In ancient Egypt, priestesses used a sacred rattle-like instrument called a sistrum. Similar rattles were also used ceremonially in Africa and by shamans of various cultures. I learned about sistra when reading Karen Tate’s book Walking an Ancient Path. She refers to using a sistrum as a modern-day priestess to cast a circle, to invoke the four directions, and to cleanse houses and sacred spaces. I was immediately intrigued and did a little online research. My eye was immediately caught by a primitive style of sistrum made using a forked cedar stick and I became obsessed with making one of my own. Last weekend, Mark and I went out into the woods where we’d cut down some cedar trees earlier this year and we found piles of perfect forked sticks to use. First we peeled all the bark off which took several hours. Mark discovered that underneath the bark, his stick had been “carved by nature” (i.e. bugs!) in very, very cool patterns.
We drilled holes in either side of the forked branches and poked wire through on which we strung a variety of beads, charms, and stones.
They weren’t satisfyingly jingly enough, so Mark cut out some circles out of a sheet of brass and drilled holes through the middle. That was the perfect touch!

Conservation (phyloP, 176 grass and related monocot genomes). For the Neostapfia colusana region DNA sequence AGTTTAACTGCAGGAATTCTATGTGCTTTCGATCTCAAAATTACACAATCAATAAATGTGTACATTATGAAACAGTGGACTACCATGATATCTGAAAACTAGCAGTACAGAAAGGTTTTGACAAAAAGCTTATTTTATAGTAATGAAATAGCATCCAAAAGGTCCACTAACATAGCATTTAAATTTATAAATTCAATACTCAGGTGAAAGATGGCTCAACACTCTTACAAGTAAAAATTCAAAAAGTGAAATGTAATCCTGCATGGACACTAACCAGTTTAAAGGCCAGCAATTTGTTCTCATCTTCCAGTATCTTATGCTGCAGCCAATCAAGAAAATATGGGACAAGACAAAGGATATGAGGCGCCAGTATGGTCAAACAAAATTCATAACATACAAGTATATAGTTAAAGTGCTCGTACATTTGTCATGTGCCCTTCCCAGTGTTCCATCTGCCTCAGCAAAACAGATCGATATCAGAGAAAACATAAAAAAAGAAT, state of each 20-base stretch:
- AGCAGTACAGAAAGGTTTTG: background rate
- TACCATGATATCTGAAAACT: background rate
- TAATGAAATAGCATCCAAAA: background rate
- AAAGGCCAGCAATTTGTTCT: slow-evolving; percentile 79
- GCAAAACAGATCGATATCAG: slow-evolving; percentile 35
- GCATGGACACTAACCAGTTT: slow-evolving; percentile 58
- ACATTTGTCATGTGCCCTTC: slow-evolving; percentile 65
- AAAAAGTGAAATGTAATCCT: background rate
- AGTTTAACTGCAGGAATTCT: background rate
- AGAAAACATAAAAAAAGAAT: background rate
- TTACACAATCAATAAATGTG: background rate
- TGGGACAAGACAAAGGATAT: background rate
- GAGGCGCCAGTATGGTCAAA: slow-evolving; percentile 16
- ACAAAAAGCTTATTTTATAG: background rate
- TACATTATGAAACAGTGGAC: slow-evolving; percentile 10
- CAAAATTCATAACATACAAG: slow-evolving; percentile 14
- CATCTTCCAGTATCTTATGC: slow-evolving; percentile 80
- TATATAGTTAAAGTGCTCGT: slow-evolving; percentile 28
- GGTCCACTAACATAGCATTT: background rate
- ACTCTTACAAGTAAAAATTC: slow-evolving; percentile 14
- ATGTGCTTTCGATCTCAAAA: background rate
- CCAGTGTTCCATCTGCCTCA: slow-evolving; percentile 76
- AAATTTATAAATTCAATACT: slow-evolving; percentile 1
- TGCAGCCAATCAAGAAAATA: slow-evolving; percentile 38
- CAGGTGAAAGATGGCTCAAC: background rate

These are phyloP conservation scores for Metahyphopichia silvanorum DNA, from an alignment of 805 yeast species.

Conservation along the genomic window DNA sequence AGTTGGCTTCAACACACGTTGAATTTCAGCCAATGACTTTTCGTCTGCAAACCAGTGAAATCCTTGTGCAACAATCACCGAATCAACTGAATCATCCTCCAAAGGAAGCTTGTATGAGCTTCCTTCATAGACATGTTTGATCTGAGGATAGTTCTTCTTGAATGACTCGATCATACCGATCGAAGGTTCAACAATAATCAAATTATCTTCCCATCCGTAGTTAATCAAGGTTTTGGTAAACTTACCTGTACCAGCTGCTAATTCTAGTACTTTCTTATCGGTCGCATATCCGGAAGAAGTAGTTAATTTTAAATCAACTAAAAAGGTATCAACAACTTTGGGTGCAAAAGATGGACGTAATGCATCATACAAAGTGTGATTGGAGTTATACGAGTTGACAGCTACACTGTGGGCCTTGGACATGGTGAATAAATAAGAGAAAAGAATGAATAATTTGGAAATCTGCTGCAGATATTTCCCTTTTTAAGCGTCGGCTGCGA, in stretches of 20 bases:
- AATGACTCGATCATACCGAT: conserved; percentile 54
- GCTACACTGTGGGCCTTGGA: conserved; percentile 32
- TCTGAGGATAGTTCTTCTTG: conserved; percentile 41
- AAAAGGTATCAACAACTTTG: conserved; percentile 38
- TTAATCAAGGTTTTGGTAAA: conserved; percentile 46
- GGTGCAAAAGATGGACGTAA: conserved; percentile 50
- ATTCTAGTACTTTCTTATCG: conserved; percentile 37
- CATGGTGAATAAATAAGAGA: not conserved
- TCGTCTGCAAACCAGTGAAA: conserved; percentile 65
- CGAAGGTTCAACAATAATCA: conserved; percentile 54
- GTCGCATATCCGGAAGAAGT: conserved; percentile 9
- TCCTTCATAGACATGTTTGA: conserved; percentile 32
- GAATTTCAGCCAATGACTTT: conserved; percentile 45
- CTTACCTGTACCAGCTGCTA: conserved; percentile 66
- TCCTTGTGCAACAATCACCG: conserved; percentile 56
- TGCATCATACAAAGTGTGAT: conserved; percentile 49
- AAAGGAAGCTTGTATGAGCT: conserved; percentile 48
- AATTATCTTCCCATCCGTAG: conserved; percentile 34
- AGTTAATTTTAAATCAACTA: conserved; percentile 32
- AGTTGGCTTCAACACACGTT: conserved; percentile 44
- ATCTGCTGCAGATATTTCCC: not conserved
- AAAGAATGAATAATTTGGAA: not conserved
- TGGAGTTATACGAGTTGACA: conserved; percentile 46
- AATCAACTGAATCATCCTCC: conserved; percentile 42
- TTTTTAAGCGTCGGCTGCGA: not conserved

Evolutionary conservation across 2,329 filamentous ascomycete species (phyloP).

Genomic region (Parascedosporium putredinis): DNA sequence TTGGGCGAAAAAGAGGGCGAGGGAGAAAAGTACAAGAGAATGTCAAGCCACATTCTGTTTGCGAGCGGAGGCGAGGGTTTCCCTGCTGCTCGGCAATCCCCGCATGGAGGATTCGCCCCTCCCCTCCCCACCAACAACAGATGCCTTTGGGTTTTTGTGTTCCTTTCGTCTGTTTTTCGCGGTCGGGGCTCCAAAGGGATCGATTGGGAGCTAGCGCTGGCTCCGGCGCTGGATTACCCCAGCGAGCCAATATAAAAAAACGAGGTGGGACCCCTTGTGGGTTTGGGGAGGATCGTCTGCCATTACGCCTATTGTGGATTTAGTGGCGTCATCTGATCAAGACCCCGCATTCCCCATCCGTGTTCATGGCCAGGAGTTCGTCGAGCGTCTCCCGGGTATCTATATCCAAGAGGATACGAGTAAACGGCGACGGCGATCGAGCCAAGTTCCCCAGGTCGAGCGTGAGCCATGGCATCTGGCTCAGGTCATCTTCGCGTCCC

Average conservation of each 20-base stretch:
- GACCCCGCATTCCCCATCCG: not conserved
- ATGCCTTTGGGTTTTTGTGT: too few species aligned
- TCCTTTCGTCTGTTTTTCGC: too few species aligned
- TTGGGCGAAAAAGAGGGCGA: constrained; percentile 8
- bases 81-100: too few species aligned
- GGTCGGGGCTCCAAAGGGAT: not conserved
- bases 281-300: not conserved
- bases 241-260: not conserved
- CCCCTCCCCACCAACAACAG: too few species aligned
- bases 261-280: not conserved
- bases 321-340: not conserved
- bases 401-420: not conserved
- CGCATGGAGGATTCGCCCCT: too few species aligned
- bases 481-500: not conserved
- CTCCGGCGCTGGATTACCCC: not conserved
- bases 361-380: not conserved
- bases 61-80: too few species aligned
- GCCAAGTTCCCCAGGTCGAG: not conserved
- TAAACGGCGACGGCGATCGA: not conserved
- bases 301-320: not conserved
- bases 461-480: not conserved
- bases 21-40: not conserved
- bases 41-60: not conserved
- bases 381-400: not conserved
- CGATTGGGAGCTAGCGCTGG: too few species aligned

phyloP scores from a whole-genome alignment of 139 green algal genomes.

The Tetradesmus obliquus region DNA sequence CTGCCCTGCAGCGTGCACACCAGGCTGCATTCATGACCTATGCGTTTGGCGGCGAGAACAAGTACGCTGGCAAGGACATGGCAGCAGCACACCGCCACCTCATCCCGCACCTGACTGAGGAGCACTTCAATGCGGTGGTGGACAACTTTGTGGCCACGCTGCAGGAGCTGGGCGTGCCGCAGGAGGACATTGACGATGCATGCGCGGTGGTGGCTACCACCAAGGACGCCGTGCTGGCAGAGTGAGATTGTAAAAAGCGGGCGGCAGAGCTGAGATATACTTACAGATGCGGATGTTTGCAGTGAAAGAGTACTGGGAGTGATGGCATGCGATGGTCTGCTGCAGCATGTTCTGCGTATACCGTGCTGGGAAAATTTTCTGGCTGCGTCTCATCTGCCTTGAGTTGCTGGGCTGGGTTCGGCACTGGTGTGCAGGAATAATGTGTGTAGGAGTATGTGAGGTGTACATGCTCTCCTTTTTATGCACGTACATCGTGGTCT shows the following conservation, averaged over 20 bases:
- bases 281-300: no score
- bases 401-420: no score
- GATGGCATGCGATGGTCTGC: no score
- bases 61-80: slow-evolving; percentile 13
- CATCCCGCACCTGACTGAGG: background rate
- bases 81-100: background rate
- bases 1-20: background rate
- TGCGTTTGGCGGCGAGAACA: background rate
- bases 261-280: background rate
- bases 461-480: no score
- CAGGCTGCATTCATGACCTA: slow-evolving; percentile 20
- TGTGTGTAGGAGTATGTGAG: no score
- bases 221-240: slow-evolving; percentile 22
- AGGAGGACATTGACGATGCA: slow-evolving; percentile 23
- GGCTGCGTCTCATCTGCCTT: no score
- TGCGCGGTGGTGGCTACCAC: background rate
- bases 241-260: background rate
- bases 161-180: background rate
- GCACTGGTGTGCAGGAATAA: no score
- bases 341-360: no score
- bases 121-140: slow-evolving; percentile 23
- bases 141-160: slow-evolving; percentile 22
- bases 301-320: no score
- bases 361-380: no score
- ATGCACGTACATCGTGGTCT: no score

I was ridiculously pleased with my results. I absolutely love it!
I fancied mine up by wiring three awesome clay Goddess beads on the outside and adding a ribbon and handmade pewter spiral bead.
This was a fabulously fun and enriching project! I highly recommend it. Coincidentally, or cosmically, we collected 12 extra forked cedar sticks in the woods and I think that is just perfect for making these at our fall women’s retreat. We just randomly collected them until we felt done and I said, “I probably need about twelve of these if we’re going to make these at our retreat.” We counted them and…amazingly…there were exactly twelve of them! So, I think it is meant to be 🙂
Fabulous project and gorgeous sistrums! I have one but don’t use it much because the dogs go crazy at the sounds! LOL Blessings…